Travel Often

“I see my path, but I don’t know where it leads. Not knowing where I’m going is what inspires me to travel it.” — Rosalia de Castro

Love Deeply, but Laugh Along the Way

"Happiness is only real when shared." - Jon Krakauer, Into the Wild

View Marriage as an Adventure

"Love is a flower which turns into fruit at marriage." ~Finnish Proverb

Fuel your body with GOOD (It's the only one you get)

He who has health has hope; and he who has hope has everything. - Arabian Proverb

Open your Soul to Motherhood

A Grand Adventure is About to Begin - Winnie the Pooh

A New Kind of Love is Born

Mothers hold their children's hands for a short while, but their hearts forever.

Sunday, January 29, 2012

Breastfeeding Preparation Class Complete - Month 7

Parenting Class Two Out of Four Complete

week 29

Breastfeeding Prep
Everyone has their own reasons for breastfeeding or not (and I respect this) - this post isn't about how awesome breastfeeding is and to make people feel bad - sometimes moms don't get the option or their breasts aren't working right. For me, the main reason I want to do it is for the health of our baby. I was a breastfed baby and I think of myself as one healthy person - blame it on the milk (I think I was breastfed till I was 2) or maybe it's my current healthy choices and the lifestyle I live now... who knows! And it seems so convenient...and cheaper.

I took Breastfeeding Preparation at St. Francis this past Friday (for three hours) and I can't tell you how helpful it was. Life sure has already changed from going out to Happy Hours on a Friday night to taking classes on how to breastfeed. To me, it's crazy all the different stages of life we go through. Blink and I'll be a grandparent before I know it!

I have been warned by those who have been through breastfeeding that it isn't as easy as it may seem. It's painful and tiring and my boobs are going to hurt like nothing I ever imagined. But the ones who survived all have said, I just need to get through the first month...I must fight through the pain because it will get better. So I'm going to try and remember that.

I didn't know what to expect so I thought I'd bring in My Brestfriend and the Boppy like one of those crazy moms. The teacher kind of laughed at me. I didn't really need them but the teacher did end up showing us how to use them, so that was nice.
All the breast pumps out there!

The class consisted of a nice Power Point presentation (even showed the different kinds of poops baby will have), a few videos, us working with a doll and holding "our babies" in all four different feeding positions, burping them and switching breasts, some items we'll want to buy to help with nipple soreness and asking questions. A few brave dads showed and I'm sure they enjoyed the constant viewage of all the different nipples and breasts in the videos. I could only imagine Karl's laughter in my ear the entire time. He's not used to seeing big cannons!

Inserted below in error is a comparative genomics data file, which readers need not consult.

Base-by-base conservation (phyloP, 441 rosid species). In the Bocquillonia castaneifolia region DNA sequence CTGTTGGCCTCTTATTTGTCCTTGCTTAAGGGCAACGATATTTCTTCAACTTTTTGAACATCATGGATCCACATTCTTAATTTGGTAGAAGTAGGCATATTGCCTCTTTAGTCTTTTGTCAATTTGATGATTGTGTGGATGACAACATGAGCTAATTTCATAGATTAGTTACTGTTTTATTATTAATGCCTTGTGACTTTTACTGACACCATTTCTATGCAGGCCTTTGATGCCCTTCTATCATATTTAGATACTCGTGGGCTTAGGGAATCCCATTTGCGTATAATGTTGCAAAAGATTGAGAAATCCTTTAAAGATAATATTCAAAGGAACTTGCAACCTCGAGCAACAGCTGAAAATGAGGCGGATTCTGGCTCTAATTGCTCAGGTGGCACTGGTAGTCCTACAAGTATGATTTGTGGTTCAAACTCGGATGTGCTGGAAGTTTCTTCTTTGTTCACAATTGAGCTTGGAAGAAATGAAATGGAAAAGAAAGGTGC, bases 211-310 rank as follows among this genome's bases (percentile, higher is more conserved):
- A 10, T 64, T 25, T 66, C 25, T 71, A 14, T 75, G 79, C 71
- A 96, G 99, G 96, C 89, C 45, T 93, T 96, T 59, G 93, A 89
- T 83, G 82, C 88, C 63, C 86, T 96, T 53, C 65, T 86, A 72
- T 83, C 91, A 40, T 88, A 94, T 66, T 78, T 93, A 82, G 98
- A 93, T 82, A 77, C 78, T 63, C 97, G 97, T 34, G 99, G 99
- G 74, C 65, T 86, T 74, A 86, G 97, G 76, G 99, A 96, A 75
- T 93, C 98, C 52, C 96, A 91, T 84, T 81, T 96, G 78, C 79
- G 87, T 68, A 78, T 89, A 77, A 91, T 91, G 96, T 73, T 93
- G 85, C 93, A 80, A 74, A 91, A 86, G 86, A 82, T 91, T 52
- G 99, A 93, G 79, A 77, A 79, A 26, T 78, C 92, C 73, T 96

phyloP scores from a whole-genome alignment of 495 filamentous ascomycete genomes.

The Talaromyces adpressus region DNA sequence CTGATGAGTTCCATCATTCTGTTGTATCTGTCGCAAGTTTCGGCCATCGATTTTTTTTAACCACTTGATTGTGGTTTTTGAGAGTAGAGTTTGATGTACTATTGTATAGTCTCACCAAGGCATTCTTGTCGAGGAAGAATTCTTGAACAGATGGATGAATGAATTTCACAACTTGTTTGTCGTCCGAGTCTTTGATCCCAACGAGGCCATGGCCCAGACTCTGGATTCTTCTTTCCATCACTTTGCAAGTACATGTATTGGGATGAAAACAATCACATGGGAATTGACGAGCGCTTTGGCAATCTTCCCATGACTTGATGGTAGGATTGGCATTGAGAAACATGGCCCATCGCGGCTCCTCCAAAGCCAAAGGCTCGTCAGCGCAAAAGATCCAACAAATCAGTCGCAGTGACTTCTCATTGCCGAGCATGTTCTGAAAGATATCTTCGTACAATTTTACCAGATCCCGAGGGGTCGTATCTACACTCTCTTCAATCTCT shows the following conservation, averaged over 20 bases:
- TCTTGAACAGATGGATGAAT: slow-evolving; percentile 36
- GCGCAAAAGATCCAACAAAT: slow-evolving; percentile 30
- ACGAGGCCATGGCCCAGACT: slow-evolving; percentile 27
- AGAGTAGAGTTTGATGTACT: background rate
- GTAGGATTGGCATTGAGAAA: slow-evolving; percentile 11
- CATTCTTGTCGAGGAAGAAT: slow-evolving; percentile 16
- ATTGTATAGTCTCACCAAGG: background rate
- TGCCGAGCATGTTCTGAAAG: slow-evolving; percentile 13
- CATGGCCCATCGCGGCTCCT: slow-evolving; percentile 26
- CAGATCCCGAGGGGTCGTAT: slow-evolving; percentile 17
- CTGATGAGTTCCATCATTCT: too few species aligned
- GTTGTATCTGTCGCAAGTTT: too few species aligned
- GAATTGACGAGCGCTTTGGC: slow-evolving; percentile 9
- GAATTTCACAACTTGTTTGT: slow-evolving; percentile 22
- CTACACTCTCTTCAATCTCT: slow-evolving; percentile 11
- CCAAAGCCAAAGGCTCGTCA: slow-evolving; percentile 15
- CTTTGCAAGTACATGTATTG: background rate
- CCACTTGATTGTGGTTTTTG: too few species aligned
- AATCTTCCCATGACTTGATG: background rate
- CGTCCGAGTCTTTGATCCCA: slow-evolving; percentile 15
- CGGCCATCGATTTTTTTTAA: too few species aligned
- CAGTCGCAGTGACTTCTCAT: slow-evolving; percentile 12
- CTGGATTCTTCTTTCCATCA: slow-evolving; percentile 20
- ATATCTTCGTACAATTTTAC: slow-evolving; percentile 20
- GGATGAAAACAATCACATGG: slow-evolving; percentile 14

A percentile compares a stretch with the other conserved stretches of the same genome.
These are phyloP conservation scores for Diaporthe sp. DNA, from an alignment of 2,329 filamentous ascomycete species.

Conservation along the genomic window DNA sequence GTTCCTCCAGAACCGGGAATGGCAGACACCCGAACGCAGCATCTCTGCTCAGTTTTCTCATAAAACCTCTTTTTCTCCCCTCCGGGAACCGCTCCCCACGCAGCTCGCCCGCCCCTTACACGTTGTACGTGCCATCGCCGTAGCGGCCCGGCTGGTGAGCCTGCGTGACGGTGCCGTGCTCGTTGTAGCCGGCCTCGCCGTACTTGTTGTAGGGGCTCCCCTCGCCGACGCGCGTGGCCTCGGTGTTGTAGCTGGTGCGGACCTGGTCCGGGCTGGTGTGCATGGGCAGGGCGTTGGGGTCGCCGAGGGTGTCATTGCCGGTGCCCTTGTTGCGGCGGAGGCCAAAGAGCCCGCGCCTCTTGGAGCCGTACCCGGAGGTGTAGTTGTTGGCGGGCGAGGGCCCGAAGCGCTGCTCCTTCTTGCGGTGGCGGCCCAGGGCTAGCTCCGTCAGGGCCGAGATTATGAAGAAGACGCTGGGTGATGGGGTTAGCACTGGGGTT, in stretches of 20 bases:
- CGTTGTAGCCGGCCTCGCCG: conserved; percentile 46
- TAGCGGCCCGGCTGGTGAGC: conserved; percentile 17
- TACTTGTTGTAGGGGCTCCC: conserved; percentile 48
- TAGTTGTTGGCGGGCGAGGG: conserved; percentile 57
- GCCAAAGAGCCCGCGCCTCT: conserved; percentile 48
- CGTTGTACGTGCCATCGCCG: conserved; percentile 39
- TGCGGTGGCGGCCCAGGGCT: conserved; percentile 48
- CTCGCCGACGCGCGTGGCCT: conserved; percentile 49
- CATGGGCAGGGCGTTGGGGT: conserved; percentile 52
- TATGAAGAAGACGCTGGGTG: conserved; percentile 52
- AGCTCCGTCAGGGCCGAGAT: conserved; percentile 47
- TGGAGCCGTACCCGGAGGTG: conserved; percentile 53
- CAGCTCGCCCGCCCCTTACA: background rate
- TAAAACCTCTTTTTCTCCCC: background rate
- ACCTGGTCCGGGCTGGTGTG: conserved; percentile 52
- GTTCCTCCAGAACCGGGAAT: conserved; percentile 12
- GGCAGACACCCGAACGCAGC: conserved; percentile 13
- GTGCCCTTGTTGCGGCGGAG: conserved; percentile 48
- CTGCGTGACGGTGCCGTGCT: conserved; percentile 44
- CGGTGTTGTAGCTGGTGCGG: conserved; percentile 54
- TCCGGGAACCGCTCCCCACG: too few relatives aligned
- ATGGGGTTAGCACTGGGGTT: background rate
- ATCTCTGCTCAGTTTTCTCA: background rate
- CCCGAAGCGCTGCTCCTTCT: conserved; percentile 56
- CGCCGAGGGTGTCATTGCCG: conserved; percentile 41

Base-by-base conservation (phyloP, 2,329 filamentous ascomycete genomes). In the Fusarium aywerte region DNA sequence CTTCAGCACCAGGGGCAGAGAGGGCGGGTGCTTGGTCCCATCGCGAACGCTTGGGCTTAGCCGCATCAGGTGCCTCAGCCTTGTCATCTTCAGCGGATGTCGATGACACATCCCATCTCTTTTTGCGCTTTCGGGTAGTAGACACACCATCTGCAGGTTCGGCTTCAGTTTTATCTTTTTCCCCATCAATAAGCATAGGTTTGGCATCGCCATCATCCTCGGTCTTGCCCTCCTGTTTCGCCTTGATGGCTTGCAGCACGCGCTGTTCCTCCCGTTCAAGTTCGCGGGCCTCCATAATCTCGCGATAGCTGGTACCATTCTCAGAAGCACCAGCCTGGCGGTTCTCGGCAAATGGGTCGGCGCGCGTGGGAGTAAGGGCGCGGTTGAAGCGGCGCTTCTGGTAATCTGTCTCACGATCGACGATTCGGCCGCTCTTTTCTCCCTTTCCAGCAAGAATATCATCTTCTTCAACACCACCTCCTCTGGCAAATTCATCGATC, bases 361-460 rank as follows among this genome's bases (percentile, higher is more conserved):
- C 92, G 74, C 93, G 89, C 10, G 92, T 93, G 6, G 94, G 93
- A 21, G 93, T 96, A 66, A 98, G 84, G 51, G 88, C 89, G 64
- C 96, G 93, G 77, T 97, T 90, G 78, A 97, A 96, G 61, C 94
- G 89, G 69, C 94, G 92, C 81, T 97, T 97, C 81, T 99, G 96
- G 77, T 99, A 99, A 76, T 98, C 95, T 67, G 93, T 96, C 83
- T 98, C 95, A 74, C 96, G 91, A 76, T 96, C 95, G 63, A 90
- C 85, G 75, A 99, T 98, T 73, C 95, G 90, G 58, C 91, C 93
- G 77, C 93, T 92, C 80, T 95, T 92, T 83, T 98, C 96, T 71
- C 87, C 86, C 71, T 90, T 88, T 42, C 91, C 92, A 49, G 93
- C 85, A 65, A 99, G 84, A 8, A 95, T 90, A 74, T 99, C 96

Things I learned from class:
  • How tiny the newborn stomach really is on day one (think almond).
  • The whole "let down" business. I seriously can't believe how amazing our bodies are. Makes me want to take even better care of mine. We put our bodies through so much.  I mean, my body is going to know I delivered a baby. The minute our baby is set on my chest for that skin-to-skin contact my breasts are going to know. Well...hopefully in an hour's time. And that's when baby is going to get the best milk.
  • All the feeding cues (remember...never really held a lot of babies here...didn't know there'd be cues).
  • There will be 8 to 12 feeds a day....phew!
  • Babies feed mostly between 9 p.m. and 3 a.m. (say what? OK...I'm not an idiot. Knew this was coming.)
  • For the first week, Karl should help out with nighttime feedings...encouragement and changing diapers. I'm going to need a cheerleader and someone to bring me water! Must keep hydrated.
  • Speaking of diapers, they should always be dry when baby feeds (more comfortable).
  • All the different reliefs out there I can try for engorgement.
  • The different kinds of breast pumps out there (wow...we are really lucky to have electric!!)
  • Wait about 3-4 weeks before we give baby a bottle. Karl will have to feed and I need to be out of the room (or house) cuz baby will smell me. This will prepare baby to take the bottle of breast milk when I go back to work. Just can't do it too early, otherwise baby won't take to my breasts as well anymore. Babies have to work harder at sucking for milk at the breast.
  • At 12 weeks and when I start going back to work, baby will usually take a 3-ounce feeding each time he/she eats. I just want to know how many times this will be in a day? Are we still talking 8 to 12 feedings a day?
  • Buy a bunch of maternity tank tops that flap down (easy to wear these in the hospital under the gown that will have slits in it).
  • Baby should be breastfed for up to a year.

Most shocked about:
  • Baby should sleep in the same room as mom and dad after birth for awhile if mom is breastfeeding. Just not sure how long is awhile? And in a crib? Or in one of those bouncy chairs? I need to do more research on this.
  • Delay use of pacifier for about 4-weeks (once latch-on and milk is well established).

Most excited about:
  • I have the contact information of the lactation consultant at St. Francis now. The hospital is only 5 minutes away from home, and I will be going in the minute I feel lighting bolts shooting through my boobs because I want to make this work and I want to limit any cracked, raw nipples!